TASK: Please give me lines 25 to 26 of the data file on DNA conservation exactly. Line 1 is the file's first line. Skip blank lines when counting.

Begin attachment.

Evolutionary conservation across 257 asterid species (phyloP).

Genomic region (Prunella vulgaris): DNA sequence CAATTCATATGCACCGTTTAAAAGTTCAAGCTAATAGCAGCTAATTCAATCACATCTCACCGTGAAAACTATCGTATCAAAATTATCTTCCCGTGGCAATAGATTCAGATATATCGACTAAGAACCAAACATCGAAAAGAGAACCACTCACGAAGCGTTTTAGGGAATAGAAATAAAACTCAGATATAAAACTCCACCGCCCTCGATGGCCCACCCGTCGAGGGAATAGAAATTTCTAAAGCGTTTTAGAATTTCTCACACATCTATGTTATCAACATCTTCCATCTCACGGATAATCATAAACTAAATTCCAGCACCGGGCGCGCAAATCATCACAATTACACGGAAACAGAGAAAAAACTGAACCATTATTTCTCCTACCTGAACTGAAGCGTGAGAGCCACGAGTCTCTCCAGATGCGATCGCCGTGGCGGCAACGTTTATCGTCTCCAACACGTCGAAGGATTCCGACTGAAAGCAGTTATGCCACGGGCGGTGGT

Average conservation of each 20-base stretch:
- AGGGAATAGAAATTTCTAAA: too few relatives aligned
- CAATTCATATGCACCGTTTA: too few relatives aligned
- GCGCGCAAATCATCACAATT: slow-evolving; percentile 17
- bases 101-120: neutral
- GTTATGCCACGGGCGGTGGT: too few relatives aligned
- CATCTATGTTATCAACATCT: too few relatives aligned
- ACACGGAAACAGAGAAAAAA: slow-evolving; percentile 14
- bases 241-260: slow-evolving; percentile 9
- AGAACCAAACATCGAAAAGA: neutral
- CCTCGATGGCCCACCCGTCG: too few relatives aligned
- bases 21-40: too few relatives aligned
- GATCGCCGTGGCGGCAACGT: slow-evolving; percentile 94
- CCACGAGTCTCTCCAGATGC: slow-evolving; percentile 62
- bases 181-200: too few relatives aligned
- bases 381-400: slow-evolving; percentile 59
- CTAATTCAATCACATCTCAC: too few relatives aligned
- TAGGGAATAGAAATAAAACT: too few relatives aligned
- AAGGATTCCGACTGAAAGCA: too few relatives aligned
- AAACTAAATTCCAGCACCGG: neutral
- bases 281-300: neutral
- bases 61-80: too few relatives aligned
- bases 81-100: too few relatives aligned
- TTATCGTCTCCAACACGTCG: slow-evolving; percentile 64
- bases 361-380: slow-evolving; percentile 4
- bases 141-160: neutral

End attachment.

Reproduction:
- bases 81-100: too few relatives aligned
- TTATCGTCTCCAACACGTCG: slow-evolving; percentile 64